The Fine Line

I spent a lot of time working on my best selling high fantasy novel.  A year or so ago I thought I was ready to publish.  I went looking for an agent.  Well, at least I thought it would be a best selling high fantasy novel.  I have learned I still have a lot to learn and a lot of work to do on my manuscript before it is ready to be my debut novel, and hopefully a best seller.

I made several mistakes, I wrote alone.  I had close family and friends read my work and tell me how great my writing was.  So I was surprised at all the rejection letters I received.  However, I was (and am) very determined to publish my book.

I ran across a wonderful website Agent Query Connect.  This is a fantastic forum full of knowledgeable writers and other writing industry insiders. Here I learned my mistakes.

180,000 word book is way too long especially for a debut novel.  Next my book was not a stand alone story, I had written over 400,000 words in three books!  No one is going to touch that!

I got educated on this web site.  I’ve learned you need critique partners.  People who are honest about your work, unlike family who think you are the next best seller.  You also need some good beta readers who can pick out plot holes, or grammar errors.

I say that because I want to relate an experience I just had and give a word of caution to the aspiring writers reading this.

Finding an agent/publisher/editor to publish your work is a very tough job.  Once someone agrees to publish your work, there is more effort to go through and several years before you hold your book in your hands.

Another route is self publishing.  It has a lot of advantages, but there are some hidden dangers there.

So a few months ago I saw an online ad about formatting for an e-reader.  I thought that would be great so I clicked on the ad, thinking I was going to get a program that would format my ms into something I could put onto my nook.

I have printed my entire ms and bound them to look just a published book, page numbers, chapters, front and back, etc.  I love seeing what the book would look like.   So I was excited about taking it to the e-book.

However, the ad was for a publishing outfit.  They called and wanted to sign me up to publish my work.  They were persistent and persuasive.  I know my writing isn’t ready for publication.  I am in the process of rewriting my first book to make it a stand alone book.  I am not sure how well that project is going, my critique partners have given me a lot to digest on my first two chapters, and I am writing a new chapter to send to them.  It is slow going.  The publishing company called again wanting me to sign up.  The Representative was so busy selling me my dream about seeing my work in print they were not listening to me explain the technical issues and writing problems my book(s) have.  They just heard trilogy and three books, with another one written!  Lets get it signed up now!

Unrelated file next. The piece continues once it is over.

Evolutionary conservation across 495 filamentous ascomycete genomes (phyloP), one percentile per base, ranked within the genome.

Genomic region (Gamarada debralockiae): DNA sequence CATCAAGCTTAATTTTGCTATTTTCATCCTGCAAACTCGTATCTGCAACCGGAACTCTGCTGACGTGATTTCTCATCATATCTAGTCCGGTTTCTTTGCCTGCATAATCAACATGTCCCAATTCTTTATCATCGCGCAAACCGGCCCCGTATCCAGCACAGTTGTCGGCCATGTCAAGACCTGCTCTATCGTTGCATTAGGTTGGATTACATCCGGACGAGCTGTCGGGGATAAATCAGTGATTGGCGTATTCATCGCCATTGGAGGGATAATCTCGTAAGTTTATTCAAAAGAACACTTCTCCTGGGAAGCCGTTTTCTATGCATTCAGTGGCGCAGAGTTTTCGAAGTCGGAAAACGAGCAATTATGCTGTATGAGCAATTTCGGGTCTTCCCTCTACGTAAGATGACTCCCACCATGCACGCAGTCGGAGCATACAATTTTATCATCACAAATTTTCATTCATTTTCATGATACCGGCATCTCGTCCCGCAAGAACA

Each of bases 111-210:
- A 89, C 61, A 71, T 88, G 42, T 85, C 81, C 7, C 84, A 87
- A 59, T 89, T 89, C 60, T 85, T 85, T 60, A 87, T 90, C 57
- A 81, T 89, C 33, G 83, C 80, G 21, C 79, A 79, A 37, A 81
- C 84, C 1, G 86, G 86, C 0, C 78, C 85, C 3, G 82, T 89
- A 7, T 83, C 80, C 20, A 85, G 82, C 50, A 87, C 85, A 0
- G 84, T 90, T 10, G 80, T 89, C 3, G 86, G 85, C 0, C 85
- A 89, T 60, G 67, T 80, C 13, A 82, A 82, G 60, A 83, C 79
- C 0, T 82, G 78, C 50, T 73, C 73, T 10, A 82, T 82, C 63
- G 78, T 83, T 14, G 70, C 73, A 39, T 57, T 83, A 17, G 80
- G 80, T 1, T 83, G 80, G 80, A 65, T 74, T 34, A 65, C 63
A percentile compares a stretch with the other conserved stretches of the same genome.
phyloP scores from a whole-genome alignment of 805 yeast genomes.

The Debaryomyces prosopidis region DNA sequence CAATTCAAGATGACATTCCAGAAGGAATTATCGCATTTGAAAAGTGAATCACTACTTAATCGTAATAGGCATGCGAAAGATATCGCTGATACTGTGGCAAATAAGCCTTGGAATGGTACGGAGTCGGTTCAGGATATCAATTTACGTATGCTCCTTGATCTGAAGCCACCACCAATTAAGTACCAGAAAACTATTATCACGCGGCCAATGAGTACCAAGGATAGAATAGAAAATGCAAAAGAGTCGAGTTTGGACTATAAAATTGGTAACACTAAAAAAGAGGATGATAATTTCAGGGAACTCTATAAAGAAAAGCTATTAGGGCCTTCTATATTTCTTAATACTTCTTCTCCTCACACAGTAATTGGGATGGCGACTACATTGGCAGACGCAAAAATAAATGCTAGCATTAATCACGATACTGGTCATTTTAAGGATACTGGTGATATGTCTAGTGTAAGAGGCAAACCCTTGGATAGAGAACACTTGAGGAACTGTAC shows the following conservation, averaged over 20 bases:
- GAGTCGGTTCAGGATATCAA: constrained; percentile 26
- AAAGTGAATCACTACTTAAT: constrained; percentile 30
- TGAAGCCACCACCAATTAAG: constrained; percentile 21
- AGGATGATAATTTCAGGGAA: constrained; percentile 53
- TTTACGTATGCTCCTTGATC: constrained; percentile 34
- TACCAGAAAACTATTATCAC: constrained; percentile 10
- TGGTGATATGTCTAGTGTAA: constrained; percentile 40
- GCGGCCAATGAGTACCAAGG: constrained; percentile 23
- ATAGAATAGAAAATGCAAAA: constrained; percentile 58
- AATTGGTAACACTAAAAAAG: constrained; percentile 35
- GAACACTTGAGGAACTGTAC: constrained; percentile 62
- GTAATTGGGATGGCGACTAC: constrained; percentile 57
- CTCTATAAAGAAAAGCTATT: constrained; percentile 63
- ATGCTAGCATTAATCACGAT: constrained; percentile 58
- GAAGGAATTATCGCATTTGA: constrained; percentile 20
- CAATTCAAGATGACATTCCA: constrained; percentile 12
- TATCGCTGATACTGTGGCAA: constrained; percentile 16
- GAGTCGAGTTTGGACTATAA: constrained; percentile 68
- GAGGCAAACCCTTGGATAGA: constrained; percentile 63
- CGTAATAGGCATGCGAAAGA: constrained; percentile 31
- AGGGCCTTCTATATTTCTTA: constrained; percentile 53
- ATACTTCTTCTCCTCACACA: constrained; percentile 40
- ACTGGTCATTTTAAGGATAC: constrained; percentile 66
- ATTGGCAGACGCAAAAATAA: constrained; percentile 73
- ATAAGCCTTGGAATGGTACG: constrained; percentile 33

I almost had to get rude on the phone when I said, “My manuscript is not ready for publication.”

Sure, I could send it out.  It will bomb the way it stands now.  I know that, but only because I’ve been working with some very talented people at AQC.  If I had clicked on that link a few years ago I would be a published author, but I would have ruined my reputation before I had a chance to make a positive impact.

So yes, lets get published!  Make sure you are ready to publish before you submit to agents, or go the self publishing route.  Be true to your craft.  Be true to yourself.  There is a fine line between being ready and waiting because of doubts, and publishing before being ready.  Know which side of the line you are on and make the needed adjustments.  If you are ready and keep tinkering with the synopsis and query letter, there is a time to just jump in and make it happen.

If your beta readers and crit partners are giving you more advice on what is needed, listen to them and keep working.  You are not ready to publish.

It is a journey, but remember, this is an industry and a business.  Learn your craft, and know when to put up the artistic side and put on your business hat.  Good luck.

//

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About Dean C, Rich

I write fantasy. I've four completed manuscripts, but I've learned I've approached this the wrong way. I'm sharing what I've learned so I can help others avoid the mistakes I've made.

3 thoughts on “The Fine Line

  1. Peter Burton says:

    A very thoughtful post, Dean, and quite true.

    It sounds to me like you ran into the literary equivalent of a used car salesman. And that should throw up enough red flags to stampede a herd of Texas Longhorns.

    I would only add this: If any aspiring writer out there happen to encounter folks like Dean just described… Run… Leave a trail of fire behind you that makes The Roadrunner cry with jealousy. These kind of people are not interested in helping you get published, only getting what they can for themselves.

    I, personally, call them parasites. Treat them as such.

  2. tjloveless3 says:

    Hit the nail on the head, Dean.

  3. Very wise advice, Dean. I think AQC has taught a lot of people what they needed to know. It has done wonders for me.

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